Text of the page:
John Vincent Atanasoff

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John Vincent Atanasoff (ataˈnasɔf; October 4, 1903 – June 15, 1995) was an American physicist and inventor. The 1973 decision of the patent suit Honeywell v. Sperry Rand named him the inventor of the first automatic electronic digital computer. His special-purpose machine has come to be called the Atanasoff–Berry Computer.

The son of a Bulgarian immigrant who became an electrical engineer, Atanasoff held positions as a teaching professor, a governmental wartime research director, and a corporate research executive before being recognized in the 1970s and 1980s for digital electronic computer research he conducted at Iowa State College in the late 1930s and early 1940s.


Early life and education

John Atanasoff was born on October 4, 1903 in Hamilton, New York to an electrical engineer and a school teacher. Atanasoff's father, Ivan Atanasoff was born in 1876 in the village of Boyadzhik, Ottoman Empire (present-day Bulgaria). While Ivan was still an infant, Ivan's own father was killed by Turkish soldiers after the April Uprising.[1] In 1889, Ivan Atanasoff emigrated to the United States with his uncle. John Vincent Atanasoff's mother, Iva Lucena Purdy, was a teacher of mathematics.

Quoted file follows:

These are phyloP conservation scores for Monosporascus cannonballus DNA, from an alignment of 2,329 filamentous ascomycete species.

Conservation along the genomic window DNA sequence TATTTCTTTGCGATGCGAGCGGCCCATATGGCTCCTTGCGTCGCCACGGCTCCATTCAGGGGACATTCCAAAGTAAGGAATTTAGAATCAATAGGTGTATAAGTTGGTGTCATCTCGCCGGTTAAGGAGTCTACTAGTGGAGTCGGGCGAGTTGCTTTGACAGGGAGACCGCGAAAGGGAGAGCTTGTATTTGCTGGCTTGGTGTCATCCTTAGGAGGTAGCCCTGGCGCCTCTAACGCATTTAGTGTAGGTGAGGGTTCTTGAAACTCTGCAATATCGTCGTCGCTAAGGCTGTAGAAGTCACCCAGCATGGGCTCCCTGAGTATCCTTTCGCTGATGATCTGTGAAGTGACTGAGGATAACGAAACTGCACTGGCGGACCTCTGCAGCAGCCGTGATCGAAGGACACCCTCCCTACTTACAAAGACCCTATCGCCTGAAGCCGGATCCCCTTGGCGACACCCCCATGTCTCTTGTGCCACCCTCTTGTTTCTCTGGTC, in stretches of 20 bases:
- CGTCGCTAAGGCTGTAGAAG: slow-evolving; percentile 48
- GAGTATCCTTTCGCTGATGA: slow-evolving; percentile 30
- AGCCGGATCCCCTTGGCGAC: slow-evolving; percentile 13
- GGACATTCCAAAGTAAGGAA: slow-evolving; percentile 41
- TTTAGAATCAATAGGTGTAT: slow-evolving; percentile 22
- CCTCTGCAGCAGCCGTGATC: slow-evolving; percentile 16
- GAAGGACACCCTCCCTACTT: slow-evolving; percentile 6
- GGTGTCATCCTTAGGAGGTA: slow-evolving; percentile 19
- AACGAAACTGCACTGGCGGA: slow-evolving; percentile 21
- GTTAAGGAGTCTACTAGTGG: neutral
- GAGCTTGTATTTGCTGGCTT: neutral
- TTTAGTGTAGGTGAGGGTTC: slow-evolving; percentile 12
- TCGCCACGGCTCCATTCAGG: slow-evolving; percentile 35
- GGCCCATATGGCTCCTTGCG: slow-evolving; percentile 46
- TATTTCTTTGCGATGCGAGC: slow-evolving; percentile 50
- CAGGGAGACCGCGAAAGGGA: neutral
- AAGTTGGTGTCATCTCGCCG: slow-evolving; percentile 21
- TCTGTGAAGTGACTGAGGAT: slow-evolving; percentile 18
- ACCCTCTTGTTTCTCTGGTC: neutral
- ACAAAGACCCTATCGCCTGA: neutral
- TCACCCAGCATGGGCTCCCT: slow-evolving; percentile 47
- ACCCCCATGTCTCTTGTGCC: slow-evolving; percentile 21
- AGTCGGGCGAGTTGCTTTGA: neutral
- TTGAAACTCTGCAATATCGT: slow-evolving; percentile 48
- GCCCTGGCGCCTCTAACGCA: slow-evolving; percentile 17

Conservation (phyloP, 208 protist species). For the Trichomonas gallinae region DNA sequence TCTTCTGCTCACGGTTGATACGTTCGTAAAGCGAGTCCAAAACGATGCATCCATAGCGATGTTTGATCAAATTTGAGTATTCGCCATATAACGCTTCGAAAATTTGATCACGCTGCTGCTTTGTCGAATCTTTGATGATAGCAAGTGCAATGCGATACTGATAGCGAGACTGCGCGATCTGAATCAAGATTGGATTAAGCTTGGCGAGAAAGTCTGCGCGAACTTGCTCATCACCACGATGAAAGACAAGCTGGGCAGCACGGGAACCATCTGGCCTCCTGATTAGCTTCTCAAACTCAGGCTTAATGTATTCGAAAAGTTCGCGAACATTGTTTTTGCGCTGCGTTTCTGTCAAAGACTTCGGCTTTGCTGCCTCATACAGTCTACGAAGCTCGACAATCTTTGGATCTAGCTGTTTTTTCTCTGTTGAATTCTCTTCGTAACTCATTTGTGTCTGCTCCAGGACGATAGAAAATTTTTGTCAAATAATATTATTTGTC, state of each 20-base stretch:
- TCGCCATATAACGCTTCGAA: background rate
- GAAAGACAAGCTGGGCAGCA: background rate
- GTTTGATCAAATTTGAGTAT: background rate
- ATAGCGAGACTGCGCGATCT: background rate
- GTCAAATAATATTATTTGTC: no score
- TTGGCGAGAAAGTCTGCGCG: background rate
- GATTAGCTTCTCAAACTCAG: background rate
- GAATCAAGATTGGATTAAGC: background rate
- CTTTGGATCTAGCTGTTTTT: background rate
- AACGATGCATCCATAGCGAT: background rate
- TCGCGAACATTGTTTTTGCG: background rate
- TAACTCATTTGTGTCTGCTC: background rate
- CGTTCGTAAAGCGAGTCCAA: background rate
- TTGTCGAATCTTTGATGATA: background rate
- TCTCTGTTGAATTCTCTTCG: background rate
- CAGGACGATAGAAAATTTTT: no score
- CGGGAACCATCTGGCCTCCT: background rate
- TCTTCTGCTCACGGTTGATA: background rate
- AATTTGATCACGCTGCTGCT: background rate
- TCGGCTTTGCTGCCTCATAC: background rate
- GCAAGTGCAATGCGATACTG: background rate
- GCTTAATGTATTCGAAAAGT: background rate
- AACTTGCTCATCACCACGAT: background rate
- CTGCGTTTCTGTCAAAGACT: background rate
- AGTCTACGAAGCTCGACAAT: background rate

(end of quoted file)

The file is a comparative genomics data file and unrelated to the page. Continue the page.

Atanasoff was raised by his parents in Brewster, Florida. At the age of nine he learned to use a slide rule, followed shortly by the study of logarithms, and subsequently completed high school at Mulberry High School in two years. In 1925, Atanasoff received his bachelor of science degree in electrical engineering from the University of Florida, graduating with straight A's.

He continued his education at Iowa State College and in 1926 earned a master's degree in mathematics. He completed his formal education in 1930 by earning a Ph.D. in theoretical physics from the University of Wisconsin–Madison with his thesis, The Dielectric Constant of Helium. Upon completion of his doctorate, Atanasoff accepted an assistant professorship at Iowa State College in mathematics and physics.

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